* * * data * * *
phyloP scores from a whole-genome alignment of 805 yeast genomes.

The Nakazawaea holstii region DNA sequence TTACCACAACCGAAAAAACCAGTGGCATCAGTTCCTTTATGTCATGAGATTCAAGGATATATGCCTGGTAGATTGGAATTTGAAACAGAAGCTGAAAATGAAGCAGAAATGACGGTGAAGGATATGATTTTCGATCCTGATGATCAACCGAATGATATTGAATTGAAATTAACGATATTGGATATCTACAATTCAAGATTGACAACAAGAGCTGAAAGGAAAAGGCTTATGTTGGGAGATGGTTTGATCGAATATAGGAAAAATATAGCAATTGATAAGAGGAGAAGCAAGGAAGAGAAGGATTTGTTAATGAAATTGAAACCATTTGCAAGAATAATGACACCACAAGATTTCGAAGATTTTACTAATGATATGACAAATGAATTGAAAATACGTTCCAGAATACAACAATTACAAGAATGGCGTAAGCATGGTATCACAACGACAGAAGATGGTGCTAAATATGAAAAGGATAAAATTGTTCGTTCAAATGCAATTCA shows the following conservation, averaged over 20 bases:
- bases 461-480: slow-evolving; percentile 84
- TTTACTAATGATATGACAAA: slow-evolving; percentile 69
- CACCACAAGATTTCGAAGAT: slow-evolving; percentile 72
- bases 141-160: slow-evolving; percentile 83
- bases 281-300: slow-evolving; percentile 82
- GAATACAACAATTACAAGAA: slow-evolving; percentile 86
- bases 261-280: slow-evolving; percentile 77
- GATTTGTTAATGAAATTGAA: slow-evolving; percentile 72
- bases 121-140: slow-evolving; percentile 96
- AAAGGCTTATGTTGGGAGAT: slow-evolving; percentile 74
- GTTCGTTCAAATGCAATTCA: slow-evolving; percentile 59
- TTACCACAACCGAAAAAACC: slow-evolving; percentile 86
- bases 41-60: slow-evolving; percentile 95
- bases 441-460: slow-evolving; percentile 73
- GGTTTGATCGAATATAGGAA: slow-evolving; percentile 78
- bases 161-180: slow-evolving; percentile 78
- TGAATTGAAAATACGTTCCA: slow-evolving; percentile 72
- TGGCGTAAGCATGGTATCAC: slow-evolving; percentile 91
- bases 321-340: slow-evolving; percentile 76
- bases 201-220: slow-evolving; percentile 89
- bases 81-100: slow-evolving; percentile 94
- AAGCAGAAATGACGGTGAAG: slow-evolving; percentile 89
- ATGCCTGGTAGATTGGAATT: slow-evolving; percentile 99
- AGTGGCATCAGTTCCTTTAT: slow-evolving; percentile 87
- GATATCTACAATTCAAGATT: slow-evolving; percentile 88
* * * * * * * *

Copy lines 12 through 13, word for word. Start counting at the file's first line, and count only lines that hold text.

- AAAGGCTTATGTTGGGAGAT: slow-evolving; percentile 74
- GTTCGTTCAAATGCAATTCA: slow-evolving; percentile 59